Monday, November 3, 2003
Latin Americans rate U.S.A. and Mexico presidents
By Barnard R. Thompson
The University of Miami School of Business
Administration and Zogby International, from August 20 to October 2, surveyed “elites” — “defined
as high/middle-high income respondents with special knowledge of their area of interest” — in six Latin American
countries regarding their views on national and regional leadership, democracy, institutional confidence and economic outlooks. And according to Mexican news reports on the same, of the 537 academics, government
officials, business executives and journalists polled (in Argentina, Brazil, Chile, Colombia, Mexico and Venezuela), an excruciating
87 percent of the opinion leaders believe that President George W. Bush is doing a mediocre to poor job as far as Latin America
is concerned. Only 12 percent see Bush as making good to excellent efforts in
In fact, the disapproval rating for Bush is
worse than that of Venezuela’s would-be despot Hugo Chávez [75 percent] and Fidel Castro [68 percent]. Luiz Inácio “Lula” da Silva, honeymooning in his first year as president of Brazil, ranks highest
with a 69 percent approval mark. Argentina’s Néstor Kirchner is second
highest in the job approval ratings, with a positive opinion among 56 percent of those surveyed, while Ricardo Lagos of Chile
comes in a close third at 55 percent.
But the respondents also hammered Mexican
President Vicente Fox Quesada, the quintessential showpiece in similar polling last year.
A Zogby International news release (October
28, 2003) states, in part:: “In October 2002 University of Miami Business Administration/Zogby International polling,
Latin elites overwhelmingly chose Mexico’s President Vincente (sic) Fox as the leader with the most positive effect
on democracy [77 percent] and as the best model for leadership on the continent [31 percent].
This year, only 34 percent say he has made good progress in moving his country towards democracy and just 6 percent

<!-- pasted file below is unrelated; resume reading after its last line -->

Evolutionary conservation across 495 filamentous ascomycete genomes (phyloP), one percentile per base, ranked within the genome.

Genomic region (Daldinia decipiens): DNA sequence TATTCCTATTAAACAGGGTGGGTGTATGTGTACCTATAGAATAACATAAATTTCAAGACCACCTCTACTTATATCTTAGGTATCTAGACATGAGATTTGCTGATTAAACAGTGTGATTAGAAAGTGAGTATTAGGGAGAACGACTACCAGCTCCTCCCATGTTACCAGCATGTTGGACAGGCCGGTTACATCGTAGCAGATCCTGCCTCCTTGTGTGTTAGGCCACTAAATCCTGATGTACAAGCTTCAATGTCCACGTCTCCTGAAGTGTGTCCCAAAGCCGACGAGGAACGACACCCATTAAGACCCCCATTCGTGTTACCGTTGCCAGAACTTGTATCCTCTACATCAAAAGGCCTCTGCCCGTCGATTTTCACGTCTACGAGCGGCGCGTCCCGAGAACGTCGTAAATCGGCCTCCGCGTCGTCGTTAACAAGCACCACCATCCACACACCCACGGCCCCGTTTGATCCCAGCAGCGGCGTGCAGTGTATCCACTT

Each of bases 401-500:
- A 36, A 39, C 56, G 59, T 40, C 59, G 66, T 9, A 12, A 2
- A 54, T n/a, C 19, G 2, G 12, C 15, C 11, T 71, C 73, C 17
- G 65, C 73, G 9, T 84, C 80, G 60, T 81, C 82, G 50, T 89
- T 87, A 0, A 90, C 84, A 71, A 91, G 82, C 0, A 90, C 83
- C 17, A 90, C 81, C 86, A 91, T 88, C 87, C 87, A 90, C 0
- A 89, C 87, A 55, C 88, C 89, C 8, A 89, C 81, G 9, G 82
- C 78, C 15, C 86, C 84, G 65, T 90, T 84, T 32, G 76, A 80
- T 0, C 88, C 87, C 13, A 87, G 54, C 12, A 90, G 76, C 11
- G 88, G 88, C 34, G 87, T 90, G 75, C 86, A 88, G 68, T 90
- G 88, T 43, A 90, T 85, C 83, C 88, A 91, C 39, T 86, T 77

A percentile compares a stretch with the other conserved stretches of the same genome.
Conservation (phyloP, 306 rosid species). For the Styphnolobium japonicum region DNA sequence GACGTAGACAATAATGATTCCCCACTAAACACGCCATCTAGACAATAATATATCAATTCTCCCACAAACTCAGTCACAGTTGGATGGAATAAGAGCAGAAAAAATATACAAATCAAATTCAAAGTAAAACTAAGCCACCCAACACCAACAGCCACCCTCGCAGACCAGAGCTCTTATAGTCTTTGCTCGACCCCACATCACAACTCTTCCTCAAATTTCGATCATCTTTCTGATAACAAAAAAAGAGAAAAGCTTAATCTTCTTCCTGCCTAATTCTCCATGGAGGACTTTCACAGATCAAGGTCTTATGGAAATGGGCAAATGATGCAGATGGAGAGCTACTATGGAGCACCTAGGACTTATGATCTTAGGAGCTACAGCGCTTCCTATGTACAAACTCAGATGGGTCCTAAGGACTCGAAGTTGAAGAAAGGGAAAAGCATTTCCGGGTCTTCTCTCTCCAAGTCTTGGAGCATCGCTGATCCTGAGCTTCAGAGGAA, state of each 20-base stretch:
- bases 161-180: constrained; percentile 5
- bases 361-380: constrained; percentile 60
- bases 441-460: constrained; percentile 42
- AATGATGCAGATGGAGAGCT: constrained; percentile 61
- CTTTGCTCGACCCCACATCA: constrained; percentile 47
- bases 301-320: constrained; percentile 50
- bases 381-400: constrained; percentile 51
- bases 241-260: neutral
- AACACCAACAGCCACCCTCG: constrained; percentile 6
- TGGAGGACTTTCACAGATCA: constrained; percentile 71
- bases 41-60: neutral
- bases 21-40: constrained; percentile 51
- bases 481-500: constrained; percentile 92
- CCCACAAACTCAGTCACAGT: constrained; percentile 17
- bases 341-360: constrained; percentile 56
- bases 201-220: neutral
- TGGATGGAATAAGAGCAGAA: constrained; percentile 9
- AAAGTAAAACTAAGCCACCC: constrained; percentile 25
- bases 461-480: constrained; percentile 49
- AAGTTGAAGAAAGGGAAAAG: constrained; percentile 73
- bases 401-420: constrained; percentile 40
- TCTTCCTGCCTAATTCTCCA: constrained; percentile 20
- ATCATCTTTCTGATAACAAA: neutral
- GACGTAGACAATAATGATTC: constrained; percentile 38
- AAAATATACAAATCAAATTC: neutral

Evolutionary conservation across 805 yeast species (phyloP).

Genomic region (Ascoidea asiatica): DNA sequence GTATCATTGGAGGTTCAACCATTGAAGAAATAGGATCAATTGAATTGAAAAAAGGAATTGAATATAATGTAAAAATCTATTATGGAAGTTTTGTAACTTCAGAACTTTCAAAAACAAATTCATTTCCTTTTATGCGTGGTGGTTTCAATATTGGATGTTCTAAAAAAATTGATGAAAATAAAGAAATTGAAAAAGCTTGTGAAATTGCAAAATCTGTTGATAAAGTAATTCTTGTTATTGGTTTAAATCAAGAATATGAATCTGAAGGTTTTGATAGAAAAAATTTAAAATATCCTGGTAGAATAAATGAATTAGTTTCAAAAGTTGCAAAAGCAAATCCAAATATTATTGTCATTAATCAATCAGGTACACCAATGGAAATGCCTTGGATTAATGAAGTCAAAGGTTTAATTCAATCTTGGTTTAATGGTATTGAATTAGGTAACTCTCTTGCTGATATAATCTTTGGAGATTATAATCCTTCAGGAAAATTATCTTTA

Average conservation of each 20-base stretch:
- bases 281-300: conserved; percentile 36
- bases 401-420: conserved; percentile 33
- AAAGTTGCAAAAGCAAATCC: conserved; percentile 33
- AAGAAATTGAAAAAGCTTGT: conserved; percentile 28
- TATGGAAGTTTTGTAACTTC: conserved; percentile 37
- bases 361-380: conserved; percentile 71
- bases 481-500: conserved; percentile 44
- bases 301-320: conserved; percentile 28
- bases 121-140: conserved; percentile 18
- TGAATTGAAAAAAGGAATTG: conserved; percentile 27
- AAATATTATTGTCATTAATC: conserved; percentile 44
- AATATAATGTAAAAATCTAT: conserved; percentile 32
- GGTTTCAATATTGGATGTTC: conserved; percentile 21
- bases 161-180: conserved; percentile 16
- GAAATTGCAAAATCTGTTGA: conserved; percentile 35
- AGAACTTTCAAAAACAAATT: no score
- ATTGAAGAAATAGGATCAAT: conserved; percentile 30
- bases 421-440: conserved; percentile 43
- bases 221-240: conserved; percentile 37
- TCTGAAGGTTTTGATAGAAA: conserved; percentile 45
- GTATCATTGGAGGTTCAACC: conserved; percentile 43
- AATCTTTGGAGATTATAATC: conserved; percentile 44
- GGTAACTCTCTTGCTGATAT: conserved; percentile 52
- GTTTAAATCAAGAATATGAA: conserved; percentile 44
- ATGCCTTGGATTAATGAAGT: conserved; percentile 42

choose Fox as the ideal model of leadership in Latin America.”
The Zogby message continues: “Mexican
elites, themselves, are much more likely to approve of the performance of Brazilian impresario da Silva [78 percent] than
their own Fox [38 percent]. In terms of progress in moving their country towards
democracy, Mexican elites rate Fox on par with Fidel Castro [27 percent each].”
Grupo Reforma, the Mexican media consortium,
conducts quarterly surveys to evaluate national approval or disapproval on the job performance of the president. The last Reforma public opinion polling was done in mid-August, when Fox received an approval rating of
57 percent. His disapproval level was 35 percent.
In February of 2001, when the first Reforma
survey was taken, the president had a positive grade of 70 percent. In March
2002 that national rating had dipped to 47 percent, however by the end of the year it had rebounded to 59 percent.
The University of Miami/Zogby poll ranked
Brazil’s da Silva, a socialist and former union boss, number one in not only the job approval category, but “as
a leader moving his nation towards democracy [45 percent] and as the best model for Latin American leadership [34 percent].” Those surveyed were also asked to rate democracy in their own countries. Brazilians are most satisfied, with 71 percent voicing approval, while 69 percent of those in Chile are
satisfied with democracy in their nation. Said approval ratings are dramatically
lower in Argentina [49 percent], Colombia [42 percent], Mexico [38 percent] and Venezuela [11 percent].
“Elites from Chile [86 percent], Argentina
[60 percent] and Brazil [61 percent] are most likely to have a positive outlook on the economy for the next 12 months,”
according to the Zogby release. “The elites of Venezuela and Mexico, whose
leaders were rated least favorably, also offer the most pessimistic economic outlook.
Half of Mexico’s elites [49 percent] say the economy has deteriorated over the past 12 months, compared to 12
percent who say conditions have improved. Over the next 12 months, 41 percent
of Mexican elites predict no change to the economy, while one third [34 percent] expect further deterioration. In Venezuela, there is deeper pessimism, with 84 percent saying economic conditions have deteriorated and
three in five [60 percent] expect continued deterioration,” the poll says.
As for public institutions, the respondents
expressed uppermost confidence in the church, armed forces and media, while voicing less faith in police, the judiciary and
their national legislatures. At the bottom of the spectrum is an overall 51 percent
disbelief in partisan politics, with Mexicans having the most acute national mistrust of political parties — 61 percent.